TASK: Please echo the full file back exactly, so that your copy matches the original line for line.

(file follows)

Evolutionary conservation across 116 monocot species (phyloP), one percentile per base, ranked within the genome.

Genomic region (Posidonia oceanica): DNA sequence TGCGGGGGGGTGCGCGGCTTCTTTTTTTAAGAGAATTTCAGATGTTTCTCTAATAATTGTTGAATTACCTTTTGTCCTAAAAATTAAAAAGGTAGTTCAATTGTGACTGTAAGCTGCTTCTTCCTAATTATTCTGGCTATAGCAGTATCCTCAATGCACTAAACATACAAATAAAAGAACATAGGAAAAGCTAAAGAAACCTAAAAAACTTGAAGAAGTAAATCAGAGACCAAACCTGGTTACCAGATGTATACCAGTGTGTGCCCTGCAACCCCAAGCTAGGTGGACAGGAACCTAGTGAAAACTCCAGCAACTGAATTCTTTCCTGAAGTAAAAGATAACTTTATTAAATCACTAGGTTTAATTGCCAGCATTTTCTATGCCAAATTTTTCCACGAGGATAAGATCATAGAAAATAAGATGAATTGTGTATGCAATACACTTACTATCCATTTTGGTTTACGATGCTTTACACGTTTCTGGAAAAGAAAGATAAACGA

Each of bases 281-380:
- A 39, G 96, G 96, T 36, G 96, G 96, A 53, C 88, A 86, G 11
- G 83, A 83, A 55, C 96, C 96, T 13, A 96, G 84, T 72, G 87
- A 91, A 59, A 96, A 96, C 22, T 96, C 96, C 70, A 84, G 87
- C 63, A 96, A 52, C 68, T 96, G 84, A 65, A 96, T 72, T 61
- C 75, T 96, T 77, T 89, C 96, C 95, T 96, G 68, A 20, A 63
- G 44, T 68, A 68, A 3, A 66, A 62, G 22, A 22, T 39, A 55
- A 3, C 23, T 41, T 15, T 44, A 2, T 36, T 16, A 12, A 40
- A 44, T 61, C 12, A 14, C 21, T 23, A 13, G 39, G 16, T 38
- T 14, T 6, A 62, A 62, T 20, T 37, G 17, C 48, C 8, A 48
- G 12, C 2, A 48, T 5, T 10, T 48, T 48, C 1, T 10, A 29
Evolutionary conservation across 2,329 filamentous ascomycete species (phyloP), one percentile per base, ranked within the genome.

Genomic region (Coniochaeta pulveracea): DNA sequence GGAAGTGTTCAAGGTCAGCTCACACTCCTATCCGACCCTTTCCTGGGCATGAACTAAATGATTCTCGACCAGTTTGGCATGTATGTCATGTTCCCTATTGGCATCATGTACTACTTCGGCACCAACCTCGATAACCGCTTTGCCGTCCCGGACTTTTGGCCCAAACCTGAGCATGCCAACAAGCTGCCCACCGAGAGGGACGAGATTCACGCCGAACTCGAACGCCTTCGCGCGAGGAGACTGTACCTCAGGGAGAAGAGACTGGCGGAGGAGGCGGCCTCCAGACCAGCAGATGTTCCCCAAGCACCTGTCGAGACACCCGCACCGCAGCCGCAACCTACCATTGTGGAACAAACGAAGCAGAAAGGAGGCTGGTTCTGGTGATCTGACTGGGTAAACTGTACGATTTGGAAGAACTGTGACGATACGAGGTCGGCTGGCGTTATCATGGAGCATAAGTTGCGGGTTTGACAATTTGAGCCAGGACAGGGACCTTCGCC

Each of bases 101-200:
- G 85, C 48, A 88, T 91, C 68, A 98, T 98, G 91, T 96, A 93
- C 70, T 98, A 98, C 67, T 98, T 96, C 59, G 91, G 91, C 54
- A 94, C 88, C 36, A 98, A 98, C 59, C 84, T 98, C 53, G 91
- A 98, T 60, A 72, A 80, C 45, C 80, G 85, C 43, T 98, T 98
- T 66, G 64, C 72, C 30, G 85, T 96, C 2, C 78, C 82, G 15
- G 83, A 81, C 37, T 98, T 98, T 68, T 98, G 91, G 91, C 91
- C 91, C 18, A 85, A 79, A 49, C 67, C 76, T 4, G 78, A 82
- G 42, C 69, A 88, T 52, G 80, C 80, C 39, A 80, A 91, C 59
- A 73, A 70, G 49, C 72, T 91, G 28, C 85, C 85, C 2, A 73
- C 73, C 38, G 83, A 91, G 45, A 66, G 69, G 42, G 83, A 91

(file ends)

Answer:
Evolutionary conservation across 116 monocot species (phyloP), one percentile per base, ranked within the genome.

Genomic region (Posidonia oceanica): DNA sequence TGCGGGGGGGTGCGCGGCTTCTTTTTTTAAGAGAATTTCAGATGTTTCTCTAATAATTGTTGAATTACCTTTTGTCCTAAAAATTAAAAAGGTAGTTCAATTGTGACTGTAAGCTGCTTCTTCCTAATTATTCTGGCTATAGCAGTATCCTCAATGCACTAAACATACAAATAAAAGAACATAGGAAAAGCTAAAGAAACCTAAAAAACTTGAAGAAGTAAATCAGAGACCAAACCTGGTTACCAGATGTATACCAGTGTGTGCCCTGCAACCCCAAGCTAGGTGGACAGGAACCTAGTGAAAACTCCAGCAACTGAATTCTTTCCTGAAGTAAAAGATAACTTTATTAAATCACTAGGTTTAATTGCCAGCATTTTCTATGCCAAATTTTTCCACGAGGATAAGATCATAGAAAATAAGATGAATTGTGTATGCAATACACTTACTATCCATTTTGGTTTACGATGCTTTACACGTTTCTGGAAAAGAAAGATAAACGA

Each of bases 281-380:
- A 39, G 96, G 96, T 36, G 96, G 96, A 53, C 88, A 86, G 11
- G 83, A 83, A 55, C 96, C 96, T 13, A 96, G 84, T 72, G 87
- A 91, A 59, A 96, A 96, C 22, T 96, C 96, C 70, A 84, G 87
- C 63, A 96, A 52, C 68, T 96, G 84, A 65, A 96, T 72, T 61
- C 75, T 96, T 77, T 89, C 96, C 95, T 96, G 68, A 20, A 63
- G 44, T 68, A 68, A 3, A 66, A 62, G 22, A 22, T 39, A 55
- A 3, C 23, T 41, T 15, T 44, A 2, T 36, T 16, A 12, A 40
- A 44, T 61, C 12, A 14, C 21, T 23, A 13, G 39, G 16, T 38
- T 14, T 6, A 62, A 62, T 20, T 37, G 17, C 48, C 8, A 48
- G 12, C 2, A 48, T 5, T 10, T 48, T 48, C 1, T 10, A 29
Evolutionary conservation across 2,329 filamentous ascomycete species (phyloP), one percentile per base, ranked within the genome.

Genomic region (Coniochaeta pulveracea): DNA sequence GGAAGTGTTCAAGGTCAGCTCACACTCCTATCCGACCCTTTCCTGGGCATGAACTAAATGATTCTCGACCAGTTTGGCATGTATGTCATGTTCCCTATTGGCATCATGTACTACTTCGGCACCAACCTCGATAACCGCTTTGCCGTCCCGGACTTTTGGCCCAAACCTGAGCATGCCAACAAGCTGCCCACCGAGAGGGACGAGATTCACGCCGAACTCGAACGCCTTCGCGCGAGGAGACTGTACCTCAGGGAGAAGAGACTGGCGGAGGAGGCGGCCTCCAGACCAGCAGATGTTCCCCAAGCACCTGTCGAGACACCCGCACCGCAGCCGCAACCTACCATTGTGGAACAAACGAAGCAGAAAGGAGGCTGGTTCTGGTGATCTGACTGGGTAAACTGTACGATTTGGAAGAACTGTGACGATACGAGGTCGGCTGGCGTTATCATGGAGCATAAGTTGCGGGTTTGACAATTTGAGCCAGGACAGGGACCTTCGCC

Each of bases 101-200:
- G 85, C 48, A 88, T 91, C 68, A 98, T 98, G 91, T 96, A 93
- C 70, T 98, A 98, C 67, T 98, T 96, C 59, G 91, G 91, C 54
- A 94, C 88, C 36, A 98, A 98, C 59, C 84, T 98, C 53, G 91
- A 98, T 60, A 72, A 80, C 45, C 80, G 85, C 43, T 98, T 98
- T 66, G 64, C 72, C 30, G 85, T 96, C 2, C 78, C 82, G 15
- G 83, A 81, C 37, T 98, T 98, T 68, T 98, G 91, G 91, C 91
- C 91, C 18, A 85, A 79, A 49, C 67, C 76, T 4, G 78, A 82
- G 42, C 69, A 88, T 52, G 80, C 80, C 39, A 80, A 91, C 59
- A 73, A 70, G 49, C 72, T 91, G 28, C 85, C 85, C 2, A 73
- C 73, C 38, G 83, A 91, G 45, A 66, G 69, G 42, G 83, A 91